Best Sport-Touring Motorcycle of 2023

Troy Siahaan
by Troy Siahaan

Best Sport-Touring Motorcycle of 2023: Yamaha Tracer 9 GT+

Without a doubt, Evans should be the one writing this as not only did he attend the bike’s press intro in Idaho, he also rode the bike 950 miles in two days, crossing three states on his way home. And that number doesn’t even include the 150 miles ridden during the launch itself. The 890cc CP3 three-cylinder engine hasn’t changed from last year, and it’s one we’ve long thoroughly enjoyed, so Evans was eager to spend some serious time with it on his multi-state journey home. Its combination of punchy torque, fun top-end, and wonderful sound makes it something everyone can enjoy.

The real kicker, however, is Yamaha’s integration of Adaptive Cruise Control and its Unified Braking System – the first of its kind in the world. Until now, these features were only found in sport-touring rigs costing significantly more. With the Tracer 9 GT+, Yamaha has brought this tech closer to the masses – and it works great.

Chances are you already know what adaptive cruise control is, but Unified Braking is more than just linking the front and rear brakes together. It’s linked to the semi-active suspension to minimize chassis pitch according to the ride mode. More cleverly, Unified Braking takes advantage of the new radar technology to monitor how much brakes you’re using, how far away the object is in front of you, and if it deems there’s not enough brake pressure applied, it will automatically increase the pressure for you, right up to the ABS threshold. Fortunately for those of you who prefer to operate the brakes yourself, Unified Brakes are only active when activated in the menu screens. So, yes, you can turn it off.

Nonetheless, this is pretty cool tech not seen anywhere else or at any price point. Combine this value and tech with comfortable ergos, nice storage capacity, a great quickshifter, and even more refined electronics and you can see why, at the end of Evans’ multi-thousand word review he closes it by simply saying “I’m a huge fan.”

Best Sport-Touring Motorcycle of 2023 Runner-Up: Moto Guzzi V100 Mandello S

Simply saying Moto Guzzi is introducing an all-new model is enough to generate a lot of talk. For a company rooted in tradition and heritage, and one of only three manufacturers that have been in continuous production for over 100 years, there’s a fine line to tread when coming out with a new model. You have to please the traditionalists while also appealing to those with an eye towards modernity and the future. It’s impossible to please everyone, but the V100 Mandello manages to do an admirable job.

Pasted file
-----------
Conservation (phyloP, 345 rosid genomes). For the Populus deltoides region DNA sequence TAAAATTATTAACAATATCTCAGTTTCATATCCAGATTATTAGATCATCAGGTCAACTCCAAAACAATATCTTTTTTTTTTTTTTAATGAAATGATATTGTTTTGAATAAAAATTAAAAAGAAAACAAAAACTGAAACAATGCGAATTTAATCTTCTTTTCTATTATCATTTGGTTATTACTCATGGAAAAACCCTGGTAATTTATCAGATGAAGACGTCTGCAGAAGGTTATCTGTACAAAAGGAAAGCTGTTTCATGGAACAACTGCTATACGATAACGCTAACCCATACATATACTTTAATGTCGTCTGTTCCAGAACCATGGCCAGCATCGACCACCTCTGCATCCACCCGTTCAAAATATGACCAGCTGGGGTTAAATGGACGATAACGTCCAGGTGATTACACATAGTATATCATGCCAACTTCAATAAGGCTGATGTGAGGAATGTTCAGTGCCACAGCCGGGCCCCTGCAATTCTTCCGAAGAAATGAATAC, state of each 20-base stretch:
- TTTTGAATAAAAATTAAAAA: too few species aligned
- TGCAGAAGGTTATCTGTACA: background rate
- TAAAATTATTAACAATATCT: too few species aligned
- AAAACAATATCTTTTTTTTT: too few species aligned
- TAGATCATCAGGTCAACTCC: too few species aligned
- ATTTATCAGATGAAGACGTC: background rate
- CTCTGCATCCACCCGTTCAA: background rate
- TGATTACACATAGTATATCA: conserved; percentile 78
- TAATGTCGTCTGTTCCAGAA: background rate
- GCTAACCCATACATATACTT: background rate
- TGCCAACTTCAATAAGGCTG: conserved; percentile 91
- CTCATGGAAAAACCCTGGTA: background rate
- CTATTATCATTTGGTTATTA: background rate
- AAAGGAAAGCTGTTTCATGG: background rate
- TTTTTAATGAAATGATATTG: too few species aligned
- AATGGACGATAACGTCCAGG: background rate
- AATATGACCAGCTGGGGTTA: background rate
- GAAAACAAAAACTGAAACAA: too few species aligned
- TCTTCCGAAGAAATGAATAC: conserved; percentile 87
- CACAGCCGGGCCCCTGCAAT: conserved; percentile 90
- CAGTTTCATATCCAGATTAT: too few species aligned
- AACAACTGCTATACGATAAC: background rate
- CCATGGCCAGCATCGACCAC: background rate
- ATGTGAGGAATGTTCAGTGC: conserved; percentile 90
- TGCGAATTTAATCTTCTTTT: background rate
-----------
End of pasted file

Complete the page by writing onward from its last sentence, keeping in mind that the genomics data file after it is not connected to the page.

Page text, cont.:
So, how does the V100 appease the loyalists? Well, look at it. Even though it’s a new motorcycle, there’s no mistaking it as anything other than a Moto Guzzi. Much of that signature look comes down to the transverse V-Twin – a Moto Guzzi staple. But this isn’t any V-Twin, this is Guzzi’s first liquid-cooled engine. Liquid-cooling allows for a compact engine, while still being able to fit its big 96mm pistons (stroke is 72mm). This amounts to 1042cc of displacement with four valves, dual overhead cams (no more pushrods!), and finger followers. There’s a lot more tech inside the engine, but you’ll just have to read Evans’ review to get all the details. What’s important is that it pumps out 115 hp, 77 lb-ft of torque, and seemingly hasn’t lost any of that Guzzi character.

Another step towards modernity is the Öhlins Smart EC 2.0 semi-active suspension (on S models), and Brembo brakes. The real kicker, however, is the V100’s adaptive aerodynamics – the first of its kind in the world. Depending on the ride mode, a pair of wings on the outer edges of the fuel tank will automatically deploy at speeds ranging from 19-59 mph to protect the rider from the wind blast and/or weather. Sure, a lot of you may say it’s a gimmick, but Evans found the tech to have its advantages.

Finally, the V100 is the first Guzzi with an IMU. Fittingly, the IMU brings with it all the electronic aids you’ve come to expect. The only issue Evans had with the bike was abrupt shifting in either direction between the first two gears when using the quickshifter. Otherwise, the V100 Mandello delivered the kind of ride and sensations one expects from Moto Guzzi – which is a good thing as the company prepares for its next 100 years.

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Troy Siahaan
Troy Siahaan

Troy's been riding motorcycles and writing about them since 2006, getting his start at Rider Magazine. From there, he moved to Sport Rider Magazine before finally landing at in 2011. A lifelong gearhead who didn't fully immerse himself in motorcycles until his teenage years, Troy's interests have always been in technology, performance, and going fast. Naturally, racing was the perfect avenue to combine all three. Troy has been racing nearly as long as he's been riding and has competed at the AMA national level. He's also won multiple club races throughout the country, culminating in a Utah Sport Bike Association championship in 2011. He has been invited as a guest instructor for the Yamaha Champions Riding School, and when he's not out riding, he's either wrenching on bikes or watching MotoGP.

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2 of 23 comments
  • Jason Jason on Dec 11, 2023

    Hasn't Harley Davidson had linked braking in it's touring line for over a decade?

  • John Stockman John Stockman on Dec 12, 2023

    Damn, love that Moto Guzzi! Something about its looks does it for me. The Yamaha looks more comfortable if your knees don't bend well like mine. Great choices!